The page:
One of these titles best describes David Gibbs, founder of the Midrange.com online resource for iSeries users and developers:
"Ask me a technical question, and I can answer it pretty well. Ask me to put together a presentation on that particular topic, and I am stymied," Gibbs confesses. (Scratch "A.") "I write code well, but that's about it," he notes. (Forget "B.")
That leaves..."Geek"? Well...he does happen to share his basement with seven computers (all with nicknames), two routers, a gigabyte switch, two DSL modems, six UPSs, the parts for two or three other processors, and his only employee — a cat named Riley. He never goes anywhere without his laptop. If you picked "C" — well, it takes one to recognize one. Give yourself a star.
Give one to David Gibbs, too, although he'll likely forward it to the subscribers on Midrange's 27 mailing lists (including MIDRANGE-L, RPG400-L, and WDSCI-L). "There are a lot of really sharp people on the lists," Gibbs says. "If we run into a problem, we have a good pool of resources to tap. Thanks to those people, we have solved a number of stumpers. Within an hour we can have an answer or at least a plan of attack."
How did the Geek get going? While working for a small consulting firm about 15 years ago, Gibbs got hooked on NEWS/34/38's free NewsLink service and developed "The Midrange System BBS" when NewsLink began charging subscription fees. He registered the Midrange.com domain through an inexpensive ISP account during the initial Internet boom, dumped BBS after a disastrous hardware failure, and switched to a mailing-list operation featuring a new Linux system.
Today the online service offers discussion groups, iSeries-related archives, a directory of resources, a bookstore, the opportunity to chat with other iSeries professionals, FAQs and answers about the iSeries, and a community-maintained wiki. It has evolved into a user-friendly conglomerate with 586 links to categories ranging from publications to languages to software. The main Web site (www.midrange.com) runs on an iSeries model 170.
Gibbs says the mailing lists are the most valuable service offered by Midrange.com. "They provide the ability for people to ask questions and receive useful responses in almost realtime," he notes. He's partial to the archives, too. "People can look at information posted today, yesterday, or five years ago. They search for RPG and Java and Domino information -- it runs the whole gamut." Through the use of open-source software, Midrange automatically checks messages for spam and viruses, tweaks the formats of the postings, sends them to subscribers and to the Web site, archives everything, and runs a search index every hour to update the exchanges.
Gibbs is big on "free," and that happens to be the price of a subscription to Midrange.com. "My goal is to create community resources built by the community," he says. Early on, Gibbs spent his own money to maintain the enterprise. Now the operational costs are shouldered by income from Google ads and a small Amazon.com bookstore.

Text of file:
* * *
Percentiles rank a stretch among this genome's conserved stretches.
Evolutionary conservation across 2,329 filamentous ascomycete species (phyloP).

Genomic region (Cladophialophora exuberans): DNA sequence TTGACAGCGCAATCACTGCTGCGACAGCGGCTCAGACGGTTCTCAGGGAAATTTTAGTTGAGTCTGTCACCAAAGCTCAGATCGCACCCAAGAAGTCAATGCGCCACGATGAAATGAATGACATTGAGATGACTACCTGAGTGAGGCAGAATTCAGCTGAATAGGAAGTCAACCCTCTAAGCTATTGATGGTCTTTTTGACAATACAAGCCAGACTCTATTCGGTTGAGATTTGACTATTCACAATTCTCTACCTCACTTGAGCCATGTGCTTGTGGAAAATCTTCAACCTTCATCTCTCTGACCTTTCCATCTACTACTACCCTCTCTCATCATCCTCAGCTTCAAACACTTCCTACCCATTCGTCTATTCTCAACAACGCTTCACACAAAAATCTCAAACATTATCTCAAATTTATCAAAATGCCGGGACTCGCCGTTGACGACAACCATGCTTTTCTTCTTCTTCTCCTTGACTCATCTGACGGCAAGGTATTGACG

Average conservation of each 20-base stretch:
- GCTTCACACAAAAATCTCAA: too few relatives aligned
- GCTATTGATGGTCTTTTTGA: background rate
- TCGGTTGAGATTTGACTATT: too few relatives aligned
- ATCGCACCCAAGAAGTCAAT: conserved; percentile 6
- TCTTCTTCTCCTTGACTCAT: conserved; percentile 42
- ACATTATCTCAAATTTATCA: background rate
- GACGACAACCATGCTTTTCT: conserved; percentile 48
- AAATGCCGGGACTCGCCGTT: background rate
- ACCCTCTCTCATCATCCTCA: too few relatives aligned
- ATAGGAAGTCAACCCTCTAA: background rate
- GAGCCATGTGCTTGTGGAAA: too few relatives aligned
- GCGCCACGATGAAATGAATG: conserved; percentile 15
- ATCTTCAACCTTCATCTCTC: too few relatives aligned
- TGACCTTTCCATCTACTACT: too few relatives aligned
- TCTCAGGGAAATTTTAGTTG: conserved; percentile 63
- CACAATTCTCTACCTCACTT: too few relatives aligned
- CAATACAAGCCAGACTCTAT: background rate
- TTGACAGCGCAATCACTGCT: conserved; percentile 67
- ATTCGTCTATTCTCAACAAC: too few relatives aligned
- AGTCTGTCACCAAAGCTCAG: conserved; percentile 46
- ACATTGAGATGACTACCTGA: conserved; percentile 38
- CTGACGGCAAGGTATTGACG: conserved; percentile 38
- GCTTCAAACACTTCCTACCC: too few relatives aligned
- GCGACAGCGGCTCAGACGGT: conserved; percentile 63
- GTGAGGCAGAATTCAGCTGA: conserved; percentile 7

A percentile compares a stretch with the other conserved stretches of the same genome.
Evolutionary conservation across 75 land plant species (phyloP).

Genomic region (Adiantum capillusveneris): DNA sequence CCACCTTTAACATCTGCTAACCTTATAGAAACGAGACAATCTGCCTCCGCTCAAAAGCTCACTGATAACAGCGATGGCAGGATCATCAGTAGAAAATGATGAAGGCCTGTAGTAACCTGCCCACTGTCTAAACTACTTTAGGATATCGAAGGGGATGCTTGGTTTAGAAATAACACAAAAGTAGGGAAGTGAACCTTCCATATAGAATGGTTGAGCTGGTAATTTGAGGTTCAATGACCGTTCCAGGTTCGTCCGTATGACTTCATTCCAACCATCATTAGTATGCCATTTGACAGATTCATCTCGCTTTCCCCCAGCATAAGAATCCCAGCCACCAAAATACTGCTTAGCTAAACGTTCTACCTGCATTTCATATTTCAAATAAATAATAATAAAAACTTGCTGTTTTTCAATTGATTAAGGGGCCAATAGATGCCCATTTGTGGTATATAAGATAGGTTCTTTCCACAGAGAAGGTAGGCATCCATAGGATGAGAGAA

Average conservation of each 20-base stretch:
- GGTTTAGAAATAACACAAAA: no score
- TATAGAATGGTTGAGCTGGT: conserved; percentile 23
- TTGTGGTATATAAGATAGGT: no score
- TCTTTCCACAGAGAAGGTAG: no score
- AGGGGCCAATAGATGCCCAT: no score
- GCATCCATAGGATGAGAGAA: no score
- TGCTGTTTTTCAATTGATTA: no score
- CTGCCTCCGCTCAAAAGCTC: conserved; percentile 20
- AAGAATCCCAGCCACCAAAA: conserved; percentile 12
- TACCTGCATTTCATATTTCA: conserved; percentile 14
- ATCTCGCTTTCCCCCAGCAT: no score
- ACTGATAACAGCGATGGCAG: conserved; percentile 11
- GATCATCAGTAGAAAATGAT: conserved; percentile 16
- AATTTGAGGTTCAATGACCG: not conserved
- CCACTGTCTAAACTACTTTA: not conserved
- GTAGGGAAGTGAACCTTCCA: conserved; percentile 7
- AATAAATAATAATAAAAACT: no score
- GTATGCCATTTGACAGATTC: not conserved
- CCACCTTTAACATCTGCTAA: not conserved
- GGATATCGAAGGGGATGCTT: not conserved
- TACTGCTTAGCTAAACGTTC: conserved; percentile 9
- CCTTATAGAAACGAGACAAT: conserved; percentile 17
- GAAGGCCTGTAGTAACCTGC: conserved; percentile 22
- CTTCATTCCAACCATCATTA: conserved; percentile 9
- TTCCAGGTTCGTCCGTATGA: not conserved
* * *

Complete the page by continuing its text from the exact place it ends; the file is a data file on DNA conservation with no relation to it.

Although he pays heed to feedback and makes occasional improvements, Gibbs says most users seem to like the system the way it is. "I am a strong believer in 'If it ain't broke, don't fix it,'" he says. A small group of volunteer beta testers help shake out any proposed new features.
When Gibbs does escape from his basement, he heads to his day job as a senior software engineer at MKS, a company that provides enterprise technology-management solutions. As part of his work, he interfaces native RPG programs with Java code and serves as an intermediary between iSeries and Java development groups in Chicago and Waterloo, Ontario.
He's a diehard Chicago guy, complete with the expected accent. He earned an associate's degree in data processing in his home state and has learned the rest by just doing it, and doing it for a long time. Gibbs says he enjoys traveling, an interest aided by his marriage to a travel agent. He's a shutterbug who focuses on mountains, nature, and animals.
Reluctant to describe himself, Gibbs does admit to being a pragmatist. "I'm definitely a problem solver," he says. "I do have a sense of humor (see Midrange.com for his "Geeky Ramblings," "Rants and Raves," and "In My Humble Opinion" musings) and a fair amount of patience. I tend to be very liberal and forgiving." His dander appears only "when people cross some of the established guidelines," such as the user who grew a little bit crazy and had to be kicked off the mailing list.
Has he created a monster with Midrange.com? "Absolutely not." Is the resource a success? "Absolutely, positively, and that's because of the community that supports it," Gibbs proclaims. "We're building a house — I provided a foundation, and the participants are constructing the contents. They help because they want to help. Someone posts a question, and everybody chimes in. It brings out the best in people when you have a whole bunch of professionals trying to understand new things together. That's what makes it so valuable."
He adds, "I'm really pleased with what Midrange has become. It's my contribution to the community and to friends who are geeky like me."